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HTTP server guidance

by DaveH (Monk)
on Nov 25, 2003 at 17:46 UTC ( #309980=perlquestion: print w/replies, xml ) Need Help??

DaveH has asked for the wisdom of the Perl Monks concerning the following question:

Hi everyone.

I'm in the process of designing (and eventually building) an "interface" HTTP service. The idea is that this is a HTTP front-end to a traditional socket-server application. Hopefully the ASCII art below will illustrate what I'm trying to achieve.

,--------------.  ,---------------.  
| HTTP Request |  | HTTP Response | A
`--------------'  `---------------'  
        |               ^            
        |               |           B
        v               |            
|          Web Server             | C
`----- | --------------- ^ -------'  
       |                 |          D
,----- v --------------- | -------.  
|    Pool of socket connections   | E
      |  |  |       ^  ^  ^          
      |  |  |       |  |  |         F
      v  v  v       |  |  |          
| Multi-threaded backend system   | G

The point of this exercise is that I need to provide a HTTP front-end to the backend system (G). This system has a socket interface (e.g. listens on port 4567), and is designed to have one, long running, request-response stream (however it is multi-threaded, and can support multiple connections). The connection to this system (F) is a proprietary TCP/IP protocol. I need to provide a standard HTTP interface (B) to this application.

The crux of my query is this: how would you recommend implementing steps C, D and E? There are no really complicated translations needed. All messages are ASCII (text/plain), and I don't need to wrap HTML around or anything else. It is really just a translation from one protocol to another (with a very thin layer of logic to rewrite message headers).

The options I have thought of so far are as follows:

  • Implement C, D and E myself (using HTTP::Daemon (C) and LWP::Socket (E)).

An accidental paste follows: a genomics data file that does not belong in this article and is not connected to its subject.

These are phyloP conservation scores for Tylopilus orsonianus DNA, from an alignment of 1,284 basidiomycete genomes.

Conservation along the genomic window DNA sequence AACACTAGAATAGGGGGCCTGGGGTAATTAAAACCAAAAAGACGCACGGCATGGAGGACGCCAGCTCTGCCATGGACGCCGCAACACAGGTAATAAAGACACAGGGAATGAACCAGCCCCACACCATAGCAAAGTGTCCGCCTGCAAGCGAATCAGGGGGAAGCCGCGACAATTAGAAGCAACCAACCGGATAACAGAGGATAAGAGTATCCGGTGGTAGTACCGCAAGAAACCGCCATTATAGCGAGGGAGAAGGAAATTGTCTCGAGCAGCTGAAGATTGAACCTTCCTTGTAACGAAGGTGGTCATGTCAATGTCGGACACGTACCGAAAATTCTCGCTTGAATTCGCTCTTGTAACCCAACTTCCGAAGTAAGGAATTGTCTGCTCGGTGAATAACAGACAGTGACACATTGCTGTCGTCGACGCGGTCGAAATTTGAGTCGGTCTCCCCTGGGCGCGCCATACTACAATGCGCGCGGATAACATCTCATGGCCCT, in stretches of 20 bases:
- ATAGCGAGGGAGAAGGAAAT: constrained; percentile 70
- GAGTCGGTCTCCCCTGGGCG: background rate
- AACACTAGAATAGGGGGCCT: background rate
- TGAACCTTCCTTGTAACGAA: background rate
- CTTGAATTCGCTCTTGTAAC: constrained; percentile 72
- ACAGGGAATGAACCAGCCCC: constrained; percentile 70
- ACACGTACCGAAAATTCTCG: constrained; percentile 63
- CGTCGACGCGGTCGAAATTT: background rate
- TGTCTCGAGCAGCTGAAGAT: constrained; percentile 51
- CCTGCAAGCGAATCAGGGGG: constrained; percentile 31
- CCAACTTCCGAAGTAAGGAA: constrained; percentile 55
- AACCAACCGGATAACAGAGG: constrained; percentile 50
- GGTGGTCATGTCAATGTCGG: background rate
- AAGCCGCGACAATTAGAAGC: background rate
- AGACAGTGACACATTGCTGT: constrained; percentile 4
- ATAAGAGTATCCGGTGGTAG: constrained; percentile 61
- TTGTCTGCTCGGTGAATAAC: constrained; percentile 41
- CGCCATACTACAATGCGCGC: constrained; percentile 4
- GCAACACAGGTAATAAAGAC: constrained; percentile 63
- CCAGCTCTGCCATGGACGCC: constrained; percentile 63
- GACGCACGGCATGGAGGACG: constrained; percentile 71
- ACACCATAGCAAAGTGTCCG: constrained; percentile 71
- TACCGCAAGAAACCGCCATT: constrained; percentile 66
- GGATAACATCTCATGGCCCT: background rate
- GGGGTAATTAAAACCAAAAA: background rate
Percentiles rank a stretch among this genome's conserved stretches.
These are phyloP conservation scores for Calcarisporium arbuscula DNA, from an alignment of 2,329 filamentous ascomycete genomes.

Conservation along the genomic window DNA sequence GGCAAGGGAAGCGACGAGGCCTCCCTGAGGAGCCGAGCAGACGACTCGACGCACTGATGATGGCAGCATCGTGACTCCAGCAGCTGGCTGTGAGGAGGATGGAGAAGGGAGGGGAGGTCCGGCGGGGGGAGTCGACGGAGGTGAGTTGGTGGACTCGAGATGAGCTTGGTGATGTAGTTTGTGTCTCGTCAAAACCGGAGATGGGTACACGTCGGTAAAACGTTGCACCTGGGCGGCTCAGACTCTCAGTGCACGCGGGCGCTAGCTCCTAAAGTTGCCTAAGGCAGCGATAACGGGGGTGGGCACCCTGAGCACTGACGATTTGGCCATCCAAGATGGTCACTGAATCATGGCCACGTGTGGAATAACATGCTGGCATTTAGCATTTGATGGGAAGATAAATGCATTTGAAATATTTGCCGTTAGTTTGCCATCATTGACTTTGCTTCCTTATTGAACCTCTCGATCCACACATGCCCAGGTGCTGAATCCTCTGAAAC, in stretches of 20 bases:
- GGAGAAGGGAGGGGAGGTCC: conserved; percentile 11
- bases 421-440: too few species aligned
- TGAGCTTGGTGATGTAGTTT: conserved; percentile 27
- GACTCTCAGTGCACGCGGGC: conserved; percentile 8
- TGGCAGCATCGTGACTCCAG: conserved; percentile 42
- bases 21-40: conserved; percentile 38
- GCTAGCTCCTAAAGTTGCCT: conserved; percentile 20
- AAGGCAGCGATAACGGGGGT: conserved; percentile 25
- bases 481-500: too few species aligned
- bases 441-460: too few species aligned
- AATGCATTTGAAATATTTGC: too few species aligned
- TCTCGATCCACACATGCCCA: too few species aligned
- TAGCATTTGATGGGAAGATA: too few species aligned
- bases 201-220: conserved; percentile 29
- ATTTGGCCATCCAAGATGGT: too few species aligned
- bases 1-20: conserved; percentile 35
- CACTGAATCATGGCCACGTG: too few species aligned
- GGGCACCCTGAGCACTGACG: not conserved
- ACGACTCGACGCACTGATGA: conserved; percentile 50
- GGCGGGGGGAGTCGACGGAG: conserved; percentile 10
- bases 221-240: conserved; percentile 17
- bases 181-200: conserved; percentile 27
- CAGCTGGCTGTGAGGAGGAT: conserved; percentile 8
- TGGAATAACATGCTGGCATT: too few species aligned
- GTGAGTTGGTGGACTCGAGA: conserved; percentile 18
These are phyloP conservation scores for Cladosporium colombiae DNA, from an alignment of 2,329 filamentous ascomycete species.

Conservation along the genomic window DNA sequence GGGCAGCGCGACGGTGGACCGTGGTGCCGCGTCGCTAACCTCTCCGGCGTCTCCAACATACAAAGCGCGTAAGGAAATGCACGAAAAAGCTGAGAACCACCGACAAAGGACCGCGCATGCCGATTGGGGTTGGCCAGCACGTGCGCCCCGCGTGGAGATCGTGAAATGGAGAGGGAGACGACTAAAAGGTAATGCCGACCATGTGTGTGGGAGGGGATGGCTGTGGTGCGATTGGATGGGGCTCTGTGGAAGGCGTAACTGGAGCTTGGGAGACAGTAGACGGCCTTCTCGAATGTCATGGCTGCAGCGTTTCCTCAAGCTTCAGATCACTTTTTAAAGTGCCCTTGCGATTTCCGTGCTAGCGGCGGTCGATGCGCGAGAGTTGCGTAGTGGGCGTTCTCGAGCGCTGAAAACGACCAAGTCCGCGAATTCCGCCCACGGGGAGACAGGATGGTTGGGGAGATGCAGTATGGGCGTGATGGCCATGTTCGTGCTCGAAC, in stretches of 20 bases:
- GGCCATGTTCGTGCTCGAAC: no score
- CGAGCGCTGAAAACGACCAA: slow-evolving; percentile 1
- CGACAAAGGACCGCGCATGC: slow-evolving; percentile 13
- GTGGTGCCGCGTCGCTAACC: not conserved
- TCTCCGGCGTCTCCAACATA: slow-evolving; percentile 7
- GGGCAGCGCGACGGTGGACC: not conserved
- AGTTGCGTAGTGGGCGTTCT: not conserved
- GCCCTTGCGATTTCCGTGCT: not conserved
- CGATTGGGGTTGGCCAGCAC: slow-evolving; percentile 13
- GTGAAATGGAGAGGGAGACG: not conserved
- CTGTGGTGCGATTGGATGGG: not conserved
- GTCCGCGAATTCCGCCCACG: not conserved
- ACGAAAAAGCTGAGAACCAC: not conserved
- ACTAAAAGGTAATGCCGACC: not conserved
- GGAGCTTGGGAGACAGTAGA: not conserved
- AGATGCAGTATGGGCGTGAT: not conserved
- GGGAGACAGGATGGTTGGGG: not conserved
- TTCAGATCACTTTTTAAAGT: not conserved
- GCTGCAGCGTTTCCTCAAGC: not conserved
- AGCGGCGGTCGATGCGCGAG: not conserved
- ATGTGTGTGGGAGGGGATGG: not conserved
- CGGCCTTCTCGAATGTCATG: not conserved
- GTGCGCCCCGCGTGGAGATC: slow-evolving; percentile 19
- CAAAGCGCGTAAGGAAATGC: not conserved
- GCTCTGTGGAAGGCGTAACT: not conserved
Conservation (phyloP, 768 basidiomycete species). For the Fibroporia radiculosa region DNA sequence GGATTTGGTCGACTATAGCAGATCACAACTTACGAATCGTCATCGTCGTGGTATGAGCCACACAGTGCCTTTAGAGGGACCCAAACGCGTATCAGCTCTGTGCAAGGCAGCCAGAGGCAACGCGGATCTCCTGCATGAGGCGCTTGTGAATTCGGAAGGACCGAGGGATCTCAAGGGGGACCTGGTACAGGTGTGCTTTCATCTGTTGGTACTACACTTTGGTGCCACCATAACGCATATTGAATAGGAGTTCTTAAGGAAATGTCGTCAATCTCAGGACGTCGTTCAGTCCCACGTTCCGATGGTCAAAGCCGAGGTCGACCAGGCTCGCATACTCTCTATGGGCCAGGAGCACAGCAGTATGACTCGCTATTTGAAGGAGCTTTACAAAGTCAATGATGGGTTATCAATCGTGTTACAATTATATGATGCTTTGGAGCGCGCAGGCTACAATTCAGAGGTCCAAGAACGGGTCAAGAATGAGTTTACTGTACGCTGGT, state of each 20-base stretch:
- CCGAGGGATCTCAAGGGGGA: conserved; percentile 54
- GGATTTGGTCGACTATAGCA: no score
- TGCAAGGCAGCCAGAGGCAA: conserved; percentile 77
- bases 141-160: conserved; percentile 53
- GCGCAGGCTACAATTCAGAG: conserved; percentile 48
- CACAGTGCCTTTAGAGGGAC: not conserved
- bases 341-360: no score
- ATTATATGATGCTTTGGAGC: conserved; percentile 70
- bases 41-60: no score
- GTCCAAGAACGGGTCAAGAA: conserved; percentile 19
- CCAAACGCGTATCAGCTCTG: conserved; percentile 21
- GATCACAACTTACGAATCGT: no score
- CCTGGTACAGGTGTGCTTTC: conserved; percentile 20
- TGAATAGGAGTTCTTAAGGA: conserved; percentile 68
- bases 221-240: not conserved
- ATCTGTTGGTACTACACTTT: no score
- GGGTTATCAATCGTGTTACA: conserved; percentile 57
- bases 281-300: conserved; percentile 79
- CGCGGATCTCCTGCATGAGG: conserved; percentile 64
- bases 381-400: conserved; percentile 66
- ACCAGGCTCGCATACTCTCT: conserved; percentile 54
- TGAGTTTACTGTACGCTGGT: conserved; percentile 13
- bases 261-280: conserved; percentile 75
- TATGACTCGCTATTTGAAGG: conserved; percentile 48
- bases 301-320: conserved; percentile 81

• Use either Apache or IIS to handle the HTTP stuff (C), and write a CGI script (C, D & E) to do the requests to the backend system. Will involve establishing then tearing down a backend TCP/IP connection (F) for each request...
  • Use Apache or IIS for HTTP (C), but use some sort of Inter-Process Communication (D) to another daemon (E) for all the proprietary socket stuff.

This is a common enough thing to want to implement, I'm just wondering if anyone can share any "gotchas" or suggestions about which way to go. Links to other people's implementations are just as welcome as any of your own personal experiences.

Thank you for your time. It is much appreciated. :-)


-- Dave :-)


Replies are listed 'Best First'.
Re: HTTP server guidance
by perrin (Chancellor) on Nov 25, 2003 at 17:55 UTC
    Using Apach or IIS will mean that you could hit a different process every time. It is possible to keep a socket open with mod_perl or PerlEx, but that will only work if the proprietary server doesn't have any rules about flow, i.e. you may get one conversation bouncing between different connections on each request.

    If that's a problem, you can use the technique that merlyn discussed in one of his columns using HTTP::Daemon to keep a separate process alive and connected to the backend server for each HTTP client. This will not scale very well, but is ideal for a small load.

Re: HTTP server guidance
by l3nz (Friar) on Nov 25, 2003 at 19:38 UTC
    I think it would be hard to find an ideal solution from what you say, but I believe the most important thing here is the expected load and reliability of the solution. I'm writing a few ideas here:
    • If your web server C must serve other things apart from those requests (static web pages, images...) or is exposed to the internet, I'd go for a production web server and would not invent a kludge for myself.
    • If you can afford the cost of a separate connection F via TCP/IP, a CGI on a webserver will likely get the work done with the minimum expense
    • If you cannot afford the cost of a separate F for each request, either you find a way to share a global connector object (I'd do it trivially in Java using the Application container, not sure how to do it with Perl) or you find a way to IPC to something else that will handle the connections. The point is that before going this way you have to prove that you can do IPC + marshalling + connection turnaround in less time than a separate F.